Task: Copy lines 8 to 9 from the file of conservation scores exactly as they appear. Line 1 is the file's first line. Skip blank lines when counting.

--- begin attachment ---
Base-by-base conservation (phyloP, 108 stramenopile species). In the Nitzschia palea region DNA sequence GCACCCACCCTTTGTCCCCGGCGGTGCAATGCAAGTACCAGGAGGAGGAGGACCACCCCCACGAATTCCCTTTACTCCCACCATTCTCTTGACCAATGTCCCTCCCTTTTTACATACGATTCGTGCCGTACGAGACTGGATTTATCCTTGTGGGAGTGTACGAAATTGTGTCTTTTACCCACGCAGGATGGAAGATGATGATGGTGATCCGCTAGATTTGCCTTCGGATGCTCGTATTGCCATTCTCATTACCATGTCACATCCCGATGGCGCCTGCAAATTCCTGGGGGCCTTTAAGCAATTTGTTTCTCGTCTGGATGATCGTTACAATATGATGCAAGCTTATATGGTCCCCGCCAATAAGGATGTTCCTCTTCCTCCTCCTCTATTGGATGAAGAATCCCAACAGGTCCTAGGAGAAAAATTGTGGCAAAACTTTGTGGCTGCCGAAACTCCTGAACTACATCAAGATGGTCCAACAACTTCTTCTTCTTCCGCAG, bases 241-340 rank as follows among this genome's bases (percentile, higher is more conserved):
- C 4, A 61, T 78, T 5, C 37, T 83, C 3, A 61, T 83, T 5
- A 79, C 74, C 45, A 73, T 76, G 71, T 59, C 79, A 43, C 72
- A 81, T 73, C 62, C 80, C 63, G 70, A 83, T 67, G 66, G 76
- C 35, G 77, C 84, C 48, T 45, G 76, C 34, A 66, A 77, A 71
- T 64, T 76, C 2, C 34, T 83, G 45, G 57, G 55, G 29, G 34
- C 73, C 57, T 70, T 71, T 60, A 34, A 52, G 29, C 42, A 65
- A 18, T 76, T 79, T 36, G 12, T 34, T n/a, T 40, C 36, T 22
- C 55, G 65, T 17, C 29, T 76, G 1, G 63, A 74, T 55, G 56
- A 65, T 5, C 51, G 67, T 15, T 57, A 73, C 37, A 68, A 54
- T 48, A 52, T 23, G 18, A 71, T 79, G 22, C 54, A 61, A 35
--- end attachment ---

- A 18, T 76, T 79, T 36, G 12, T 34, T n/a, T 40, C 36, T 22
- C 55, G 65, T 17, C 29, T 76, G 1, G 63, A 74, T 55, G 56